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LUMI: Successful Swedish Pilot Projects

Lilit Axner, ENCCS

LUMI ( ), one of the EuroHPC ( ) pre-exascale supercomputers, is located at the CSC – IT Center for Science (CSC) data centre in Kajaani, Finland. The supercomputer is hosted by the LUMI (Large Unified Modern Infrastructure) consortium, which includes ten European countries: Belgium, the Czech Republic, Denmark, Estonia, Finland, Iceland, Norway, Poland, Sweden, and Switzerland. By bringing together their unique high-performance computing (HPC) expertise and experience, these countries will together provide added value for the whole of Europe in relation to HPC and the LUMI pre-exascale resource.

The LUMI system is being installed in two phases: the first part is based on central processing units (CPUs), and the second part of the system will feature graphical processing units (GPUs). The plan is for the CPU part of LUMI to be operational for EU users in the third quarter of 2021, while the GPU part of LUMI will be operational in the first quarter of 2022. However, before the system can be considered operational, it will need to pass an extended list of tests, and that is the case for both the CPU and GPU parts (or phases) of the system. For testing purposes, each LUMI consortium country has selected up to two projects for each phase. The selected pilot projects will be run on the relevant phase of the system to test that phase to its limits.

The call for the Swedish pilot projects was organised by the Swedish Research Council (VR) and the Swedish National Infrastructure for Computing (SNIC), and it was open to researchers in Swedish higher education and research institutions or in Swedish enterprises. In order that the pilot projects could be used to test the system thoroughly, the selected projects were required to have specific profiles.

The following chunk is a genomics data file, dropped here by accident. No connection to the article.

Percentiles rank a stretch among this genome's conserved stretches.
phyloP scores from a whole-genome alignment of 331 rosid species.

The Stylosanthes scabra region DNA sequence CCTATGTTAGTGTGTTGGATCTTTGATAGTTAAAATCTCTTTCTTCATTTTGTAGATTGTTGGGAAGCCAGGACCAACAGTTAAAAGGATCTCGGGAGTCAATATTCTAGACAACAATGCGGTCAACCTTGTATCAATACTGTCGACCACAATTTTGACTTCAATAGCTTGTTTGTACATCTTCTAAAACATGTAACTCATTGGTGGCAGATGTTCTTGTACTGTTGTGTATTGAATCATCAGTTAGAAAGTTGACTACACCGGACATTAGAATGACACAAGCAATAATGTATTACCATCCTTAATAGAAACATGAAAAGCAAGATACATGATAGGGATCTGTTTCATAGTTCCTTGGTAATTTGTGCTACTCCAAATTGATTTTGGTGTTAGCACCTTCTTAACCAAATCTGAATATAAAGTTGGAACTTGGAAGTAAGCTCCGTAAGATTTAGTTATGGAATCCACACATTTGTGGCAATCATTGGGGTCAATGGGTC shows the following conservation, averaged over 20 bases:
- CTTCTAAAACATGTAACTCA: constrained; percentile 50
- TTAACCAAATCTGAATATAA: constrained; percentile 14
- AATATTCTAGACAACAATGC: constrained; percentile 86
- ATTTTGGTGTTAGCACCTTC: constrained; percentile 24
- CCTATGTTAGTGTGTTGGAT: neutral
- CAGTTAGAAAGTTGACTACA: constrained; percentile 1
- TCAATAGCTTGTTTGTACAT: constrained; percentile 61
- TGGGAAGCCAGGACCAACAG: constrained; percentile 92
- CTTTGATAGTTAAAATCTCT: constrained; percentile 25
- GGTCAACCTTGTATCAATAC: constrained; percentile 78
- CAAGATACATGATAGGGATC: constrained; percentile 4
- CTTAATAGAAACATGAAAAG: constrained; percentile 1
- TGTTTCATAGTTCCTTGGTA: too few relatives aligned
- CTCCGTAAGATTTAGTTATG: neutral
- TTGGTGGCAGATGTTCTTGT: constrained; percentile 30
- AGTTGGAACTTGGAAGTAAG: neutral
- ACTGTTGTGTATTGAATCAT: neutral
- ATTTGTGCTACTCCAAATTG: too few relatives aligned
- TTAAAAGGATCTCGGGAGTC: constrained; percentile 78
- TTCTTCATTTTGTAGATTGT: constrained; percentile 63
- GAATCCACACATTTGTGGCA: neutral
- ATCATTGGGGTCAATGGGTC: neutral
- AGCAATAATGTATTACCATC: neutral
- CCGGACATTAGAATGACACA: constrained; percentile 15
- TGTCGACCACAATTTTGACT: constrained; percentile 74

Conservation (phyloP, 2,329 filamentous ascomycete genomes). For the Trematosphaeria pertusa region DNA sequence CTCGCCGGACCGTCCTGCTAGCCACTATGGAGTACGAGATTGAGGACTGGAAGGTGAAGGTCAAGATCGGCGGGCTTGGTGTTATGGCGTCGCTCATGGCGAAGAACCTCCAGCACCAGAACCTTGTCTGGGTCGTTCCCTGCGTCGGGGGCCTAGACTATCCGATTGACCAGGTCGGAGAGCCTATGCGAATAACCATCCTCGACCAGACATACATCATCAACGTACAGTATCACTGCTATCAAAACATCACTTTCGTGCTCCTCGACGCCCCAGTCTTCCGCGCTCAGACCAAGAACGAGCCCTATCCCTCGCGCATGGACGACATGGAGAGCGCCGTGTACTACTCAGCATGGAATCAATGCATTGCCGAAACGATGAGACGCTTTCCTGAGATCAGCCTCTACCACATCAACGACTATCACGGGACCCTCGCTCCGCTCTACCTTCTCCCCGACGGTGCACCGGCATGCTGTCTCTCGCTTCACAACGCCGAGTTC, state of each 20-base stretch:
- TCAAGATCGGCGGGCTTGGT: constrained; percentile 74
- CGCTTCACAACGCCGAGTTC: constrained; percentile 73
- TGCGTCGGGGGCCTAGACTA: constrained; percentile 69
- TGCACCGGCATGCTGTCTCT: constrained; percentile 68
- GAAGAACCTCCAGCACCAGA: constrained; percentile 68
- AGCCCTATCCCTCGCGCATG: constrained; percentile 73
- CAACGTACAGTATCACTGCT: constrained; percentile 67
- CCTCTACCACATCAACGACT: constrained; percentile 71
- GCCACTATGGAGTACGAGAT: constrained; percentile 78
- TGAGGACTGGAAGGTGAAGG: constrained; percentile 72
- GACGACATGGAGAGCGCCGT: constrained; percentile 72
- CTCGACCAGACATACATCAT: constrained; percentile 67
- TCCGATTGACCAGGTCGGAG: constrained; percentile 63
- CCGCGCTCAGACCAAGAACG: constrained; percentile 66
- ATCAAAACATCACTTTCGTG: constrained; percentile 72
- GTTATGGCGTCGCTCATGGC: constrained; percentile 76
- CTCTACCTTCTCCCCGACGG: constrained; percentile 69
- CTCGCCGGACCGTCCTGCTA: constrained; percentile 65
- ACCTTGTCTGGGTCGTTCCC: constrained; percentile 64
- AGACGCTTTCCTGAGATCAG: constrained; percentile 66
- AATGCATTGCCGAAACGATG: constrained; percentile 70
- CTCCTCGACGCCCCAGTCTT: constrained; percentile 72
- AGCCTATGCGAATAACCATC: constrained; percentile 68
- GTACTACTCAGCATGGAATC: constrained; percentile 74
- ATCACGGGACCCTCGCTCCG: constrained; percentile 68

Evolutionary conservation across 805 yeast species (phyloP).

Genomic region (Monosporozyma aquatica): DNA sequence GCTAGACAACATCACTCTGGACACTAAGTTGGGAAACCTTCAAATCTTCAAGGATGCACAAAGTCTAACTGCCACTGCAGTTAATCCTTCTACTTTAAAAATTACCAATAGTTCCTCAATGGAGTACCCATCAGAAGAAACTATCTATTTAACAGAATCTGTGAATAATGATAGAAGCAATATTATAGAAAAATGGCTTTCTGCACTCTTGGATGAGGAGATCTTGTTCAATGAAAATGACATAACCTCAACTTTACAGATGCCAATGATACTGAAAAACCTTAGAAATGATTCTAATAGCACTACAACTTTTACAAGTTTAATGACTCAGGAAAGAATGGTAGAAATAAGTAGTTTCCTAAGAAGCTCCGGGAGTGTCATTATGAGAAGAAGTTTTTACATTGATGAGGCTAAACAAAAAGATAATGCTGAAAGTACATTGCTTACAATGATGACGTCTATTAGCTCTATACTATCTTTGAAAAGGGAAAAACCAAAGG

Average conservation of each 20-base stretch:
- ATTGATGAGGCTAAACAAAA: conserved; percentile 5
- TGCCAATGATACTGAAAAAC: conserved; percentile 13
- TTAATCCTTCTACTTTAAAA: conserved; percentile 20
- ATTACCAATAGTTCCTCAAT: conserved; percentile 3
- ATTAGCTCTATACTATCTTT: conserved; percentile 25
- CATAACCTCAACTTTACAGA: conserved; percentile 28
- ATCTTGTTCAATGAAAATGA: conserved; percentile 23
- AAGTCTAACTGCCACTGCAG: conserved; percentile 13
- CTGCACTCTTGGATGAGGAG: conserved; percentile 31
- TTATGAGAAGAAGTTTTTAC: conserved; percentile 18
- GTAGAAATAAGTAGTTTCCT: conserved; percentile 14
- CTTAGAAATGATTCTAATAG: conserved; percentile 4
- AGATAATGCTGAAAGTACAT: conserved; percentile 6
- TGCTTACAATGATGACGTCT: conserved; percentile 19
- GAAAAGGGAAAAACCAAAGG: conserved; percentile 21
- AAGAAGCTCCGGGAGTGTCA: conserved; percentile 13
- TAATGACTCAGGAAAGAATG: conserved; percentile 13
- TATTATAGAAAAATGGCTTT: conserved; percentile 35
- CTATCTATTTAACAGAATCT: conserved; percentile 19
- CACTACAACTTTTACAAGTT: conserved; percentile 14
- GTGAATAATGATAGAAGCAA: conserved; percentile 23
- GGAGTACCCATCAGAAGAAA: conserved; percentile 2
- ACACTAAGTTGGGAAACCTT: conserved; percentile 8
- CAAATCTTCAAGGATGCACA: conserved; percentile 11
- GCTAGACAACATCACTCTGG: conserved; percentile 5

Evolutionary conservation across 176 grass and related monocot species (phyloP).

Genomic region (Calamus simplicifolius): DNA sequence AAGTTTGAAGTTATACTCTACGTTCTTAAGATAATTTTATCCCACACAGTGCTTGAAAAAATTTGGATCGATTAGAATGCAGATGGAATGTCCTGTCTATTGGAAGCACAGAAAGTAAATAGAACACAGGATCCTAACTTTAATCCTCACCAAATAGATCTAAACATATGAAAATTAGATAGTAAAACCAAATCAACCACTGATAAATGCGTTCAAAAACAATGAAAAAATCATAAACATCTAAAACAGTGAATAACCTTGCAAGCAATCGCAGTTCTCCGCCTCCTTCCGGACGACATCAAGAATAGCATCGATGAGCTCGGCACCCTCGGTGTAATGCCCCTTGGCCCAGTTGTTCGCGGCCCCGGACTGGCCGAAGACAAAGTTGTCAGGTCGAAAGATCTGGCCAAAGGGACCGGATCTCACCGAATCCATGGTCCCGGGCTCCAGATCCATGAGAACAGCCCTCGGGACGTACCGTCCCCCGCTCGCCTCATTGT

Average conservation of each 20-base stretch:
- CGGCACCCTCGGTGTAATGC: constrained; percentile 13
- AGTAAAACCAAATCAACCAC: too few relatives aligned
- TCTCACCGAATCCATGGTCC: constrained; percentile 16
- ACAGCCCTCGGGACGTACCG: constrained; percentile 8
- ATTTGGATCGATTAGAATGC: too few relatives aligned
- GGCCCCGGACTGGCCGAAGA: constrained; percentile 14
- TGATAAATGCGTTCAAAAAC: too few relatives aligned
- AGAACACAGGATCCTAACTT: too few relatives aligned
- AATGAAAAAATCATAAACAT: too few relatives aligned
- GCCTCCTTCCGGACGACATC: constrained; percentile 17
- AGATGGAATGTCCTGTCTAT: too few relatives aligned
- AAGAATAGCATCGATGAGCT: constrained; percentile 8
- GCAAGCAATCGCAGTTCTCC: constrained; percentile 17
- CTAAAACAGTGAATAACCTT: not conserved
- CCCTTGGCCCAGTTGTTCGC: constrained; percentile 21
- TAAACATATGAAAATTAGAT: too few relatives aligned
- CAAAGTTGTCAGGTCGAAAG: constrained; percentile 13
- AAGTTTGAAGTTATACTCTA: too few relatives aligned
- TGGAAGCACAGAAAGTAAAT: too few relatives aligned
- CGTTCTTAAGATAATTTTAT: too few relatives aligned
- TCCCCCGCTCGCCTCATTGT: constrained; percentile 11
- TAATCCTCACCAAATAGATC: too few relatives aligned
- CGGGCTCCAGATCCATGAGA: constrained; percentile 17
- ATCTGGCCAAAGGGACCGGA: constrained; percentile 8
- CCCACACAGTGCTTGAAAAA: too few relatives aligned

Pilot projects to run on phase one of the system needed to involve data-intensive computing, high-throughput computing, and high-performance data analytics (CPU-only) workloads to generate stress, especially on the storage systems.

For phase two, projects had to utilise highly scalable GPU applications to keep the GPU partition under full load and demonstrate its scalability.

In addition, VR and SNIC required that the completed projects would be able to demonstrate scientific significance, as well as having the potential to provide breakthroughs in the relevant research area, and have a positive impact on society.

Ten Swedish applications were received for these two-phased pilot calls. Out of those applications, four projects were selected to be run as pilots on LUMI, with two projects being run in each testing phase. The four pilots representing the Swedish part of the consortium are as follows.

  • The baryon cycle in colliding galaxies, Prof. Oscar Agertz, Lund University
  • Turbulence data generation on Boeing hump, Prof. Philipp Schlatter, KTH Royal Institute of Technology
  • Next generation global climate models, Prof. Thorsten Mauritsen, Stockholm University
  • Lipid modulation of ion channel gating - showcasing the GROMACS AMD GPU port, Prof. Erik Lindahl, KTH Royal Institute of Technology

For all four projects, the EuroCC National Competence Centre Sweden (ENCCS) has been assisting the principal investigators with the process. Additionally, ENCCS is committing substantial effort in three out of the four projects to support porting the necessary software to LUMI.

Researchers from academia or business/industry who are interested in applying to use LUMI after the pilot period can contact ENCCS for support with preparing applications (see ).